Modeling partial monosomy for human chromosome 21q11.2-q21.1 reveals haploinsufficient genes influencing behavior and fat deposition.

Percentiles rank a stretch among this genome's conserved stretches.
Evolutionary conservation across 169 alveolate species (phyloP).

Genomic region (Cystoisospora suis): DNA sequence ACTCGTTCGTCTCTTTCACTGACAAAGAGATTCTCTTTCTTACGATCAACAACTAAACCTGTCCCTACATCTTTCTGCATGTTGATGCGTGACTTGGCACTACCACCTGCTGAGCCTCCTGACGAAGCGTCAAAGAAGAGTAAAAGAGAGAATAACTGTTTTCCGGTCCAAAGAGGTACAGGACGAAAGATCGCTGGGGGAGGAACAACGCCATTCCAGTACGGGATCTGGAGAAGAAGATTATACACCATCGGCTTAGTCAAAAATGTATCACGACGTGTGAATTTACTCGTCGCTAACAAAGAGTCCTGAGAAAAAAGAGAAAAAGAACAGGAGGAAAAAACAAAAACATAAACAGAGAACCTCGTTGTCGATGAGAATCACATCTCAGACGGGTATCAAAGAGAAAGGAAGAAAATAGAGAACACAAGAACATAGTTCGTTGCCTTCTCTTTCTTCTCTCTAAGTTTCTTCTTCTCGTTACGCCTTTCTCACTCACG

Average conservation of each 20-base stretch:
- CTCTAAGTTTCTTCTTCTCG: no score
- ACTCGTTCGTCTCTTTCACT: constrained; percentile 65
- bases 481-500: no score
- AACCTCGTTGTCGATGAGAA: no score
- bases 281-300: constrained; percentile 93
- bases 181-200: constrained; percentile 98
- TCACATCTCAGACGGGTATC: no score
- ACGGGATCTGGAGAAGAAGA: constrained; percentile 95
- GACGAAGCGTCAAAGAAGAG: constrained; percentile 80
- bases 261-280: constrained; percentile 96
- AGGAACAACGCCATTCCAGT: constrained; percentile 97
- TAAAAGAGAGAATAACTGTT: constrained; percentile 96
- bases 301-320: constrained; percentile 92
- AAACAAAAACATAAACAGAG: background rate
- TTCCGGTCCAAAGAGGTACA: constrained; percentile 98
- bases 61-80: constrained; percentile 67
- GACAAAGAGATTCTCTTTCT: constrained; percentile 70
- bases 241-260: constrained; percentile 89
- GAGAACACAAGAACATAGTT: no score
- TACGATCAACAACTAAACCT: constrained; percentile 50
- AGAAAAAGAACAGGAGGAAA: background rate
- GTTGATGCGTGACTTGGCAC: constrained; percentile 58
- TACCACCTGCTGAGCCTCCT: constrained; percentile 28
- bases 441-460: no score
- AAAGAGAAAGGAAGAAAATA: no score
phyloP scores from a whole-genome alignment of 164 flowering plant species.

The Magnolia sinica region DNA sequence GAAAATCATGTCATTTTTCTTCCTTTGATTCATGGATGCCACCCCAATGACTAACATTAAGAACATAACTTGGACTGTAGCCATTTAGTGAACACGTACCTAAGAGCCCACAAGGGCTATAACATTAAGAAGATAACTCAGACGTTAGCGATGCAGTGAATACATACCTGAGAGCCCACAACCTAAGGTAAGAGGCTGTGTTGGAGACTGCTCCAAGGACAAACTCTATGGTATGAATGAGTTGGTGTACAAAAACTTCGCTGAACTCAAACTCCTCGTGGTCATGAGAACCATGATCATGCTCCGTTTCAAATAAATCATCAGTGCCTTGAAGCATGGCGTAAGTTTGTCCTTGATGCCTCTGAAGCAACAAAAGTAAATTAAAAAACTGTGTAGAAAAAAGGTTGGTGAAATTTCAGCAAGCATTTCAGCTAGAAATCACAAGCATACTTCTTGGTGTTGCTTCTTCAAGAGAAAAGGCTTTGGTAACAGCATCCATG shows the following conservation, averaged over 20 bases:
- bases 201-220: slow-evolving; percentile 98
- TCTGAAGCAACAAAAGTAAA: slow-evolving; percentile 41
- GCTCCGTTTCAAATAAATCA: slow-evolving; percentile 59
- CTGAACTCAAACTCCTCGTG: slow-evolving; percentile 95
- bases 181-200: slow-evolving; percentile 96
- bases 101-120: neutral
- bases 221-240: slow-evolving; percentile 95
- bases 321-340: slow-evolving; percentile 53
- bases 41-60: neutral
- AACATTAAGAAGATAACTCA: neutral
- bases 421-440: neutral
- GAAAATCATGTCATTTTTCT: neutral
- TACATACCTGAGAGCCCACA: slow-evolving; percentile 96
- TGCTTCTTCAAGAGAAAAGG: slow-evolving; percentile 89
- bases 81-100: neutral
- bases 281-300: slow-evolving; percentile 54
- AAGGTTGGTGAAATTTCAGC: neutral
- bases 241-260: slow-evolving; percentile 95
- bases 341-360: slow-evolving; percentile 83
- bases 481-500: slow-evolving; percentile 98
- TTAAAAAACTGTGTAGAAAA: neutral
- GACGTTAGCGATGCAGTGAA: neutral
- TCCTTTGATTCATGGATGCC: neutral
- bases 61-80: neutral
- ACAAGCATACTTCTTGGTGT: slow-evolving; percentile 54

Haploinsufficiency of part of human chromosome 21 results in a rare condition known as Monosomy 21. This disease displays a variety of clinical phenotypes, including intellectual disability, craniofacial dysmorphology, skeletal and cardiac abnormalities, and respiratory complications. To search for dosage-sensitive genes involved in this disorder, we used chromosome engineering to generate a mouse model carrying a deletion of the Lipi-Usp25 interval, syntenic with 21q11.2-q21.1 in humans. Haploinsufficiency for the 6 genes in this interval resulted in no gross morphological defects and behavioral analysis performed using an open field test, a test of anxiety, and tests for social interaction were normal in monosomic mice. Monosomic mice did, however, display impaired memory retention compared to control animals. Moreover, when fed a high-fat diet (HFD) monosomic mice exhibited a significant increase in fat mass/fat percentage estimate compared with controls, severe fatty changes in their livers, and thickened subcutaneous fat. Thus, genes within the Lipi-Usp25 interval may participate in memory retention and in the regulation of fat deposition.